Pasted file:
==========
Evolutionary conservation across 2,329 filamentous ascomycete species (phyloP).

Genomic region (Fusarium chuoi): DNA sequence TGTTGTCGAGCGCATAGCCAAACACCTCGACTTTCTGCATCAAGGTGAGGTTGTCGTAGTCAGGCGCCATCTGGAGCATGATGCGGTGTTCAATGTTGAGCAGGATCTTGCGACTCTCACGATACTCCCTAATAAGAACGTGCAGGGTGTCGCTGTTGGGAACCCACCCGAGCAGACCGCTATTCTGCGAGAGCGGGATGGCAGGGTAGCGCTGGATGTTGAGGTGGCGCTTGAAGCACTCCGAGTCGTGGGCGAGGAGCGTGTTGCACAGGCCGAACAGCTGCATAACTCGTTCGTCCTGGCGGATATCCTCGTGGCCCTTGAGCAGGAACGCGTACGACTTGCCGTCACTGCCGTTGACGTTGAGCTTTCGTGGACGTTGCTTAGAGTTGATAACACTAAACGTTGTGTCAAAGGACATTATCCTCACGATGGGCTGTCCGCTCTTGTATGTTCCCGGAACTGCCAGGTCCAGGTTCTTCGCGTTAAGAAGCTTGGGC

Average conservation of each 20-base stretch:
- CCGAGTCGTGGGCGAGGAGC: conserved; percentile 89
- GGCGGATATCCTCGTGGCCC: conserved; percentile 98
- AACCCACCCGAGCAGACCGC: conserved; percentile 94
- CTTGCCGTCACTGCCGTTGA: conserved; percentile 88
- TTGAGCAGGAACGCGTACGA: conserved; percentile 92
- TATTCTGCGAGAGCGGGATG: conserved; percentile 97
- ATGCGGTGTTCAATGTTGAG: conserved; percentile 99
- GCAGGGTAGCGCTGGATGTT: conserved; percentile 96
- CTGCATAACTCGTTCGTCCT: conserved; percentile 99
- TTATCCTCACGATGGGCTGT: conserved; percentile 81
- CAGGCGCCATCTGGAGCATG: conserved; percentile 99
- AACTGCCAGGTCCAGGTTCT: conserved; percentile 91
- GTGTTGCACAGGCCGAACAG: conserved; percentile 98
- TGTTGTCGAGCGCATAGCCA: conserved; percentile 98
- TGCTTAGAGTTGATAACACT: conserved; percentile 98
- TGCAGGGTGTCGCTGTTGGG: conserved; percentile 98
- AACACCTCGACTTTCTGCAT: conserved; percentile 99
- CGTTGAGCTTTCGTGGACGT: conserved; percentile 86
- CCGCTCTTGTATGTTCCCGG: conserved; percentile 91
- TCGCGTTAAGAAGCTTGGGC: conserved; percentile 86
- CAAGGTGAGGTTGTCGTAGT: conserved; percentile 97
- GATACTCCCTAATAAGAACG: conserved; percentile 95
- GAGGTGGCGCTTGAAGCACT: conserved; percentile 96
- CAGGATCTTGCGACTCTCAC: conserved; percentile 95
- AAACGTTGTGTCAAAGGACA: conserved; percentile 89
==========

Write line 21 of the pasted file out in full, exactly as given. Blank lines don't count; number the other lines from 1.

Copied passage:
- CGTTGAGCTTTCGTGGACGT: conserved; percentile 86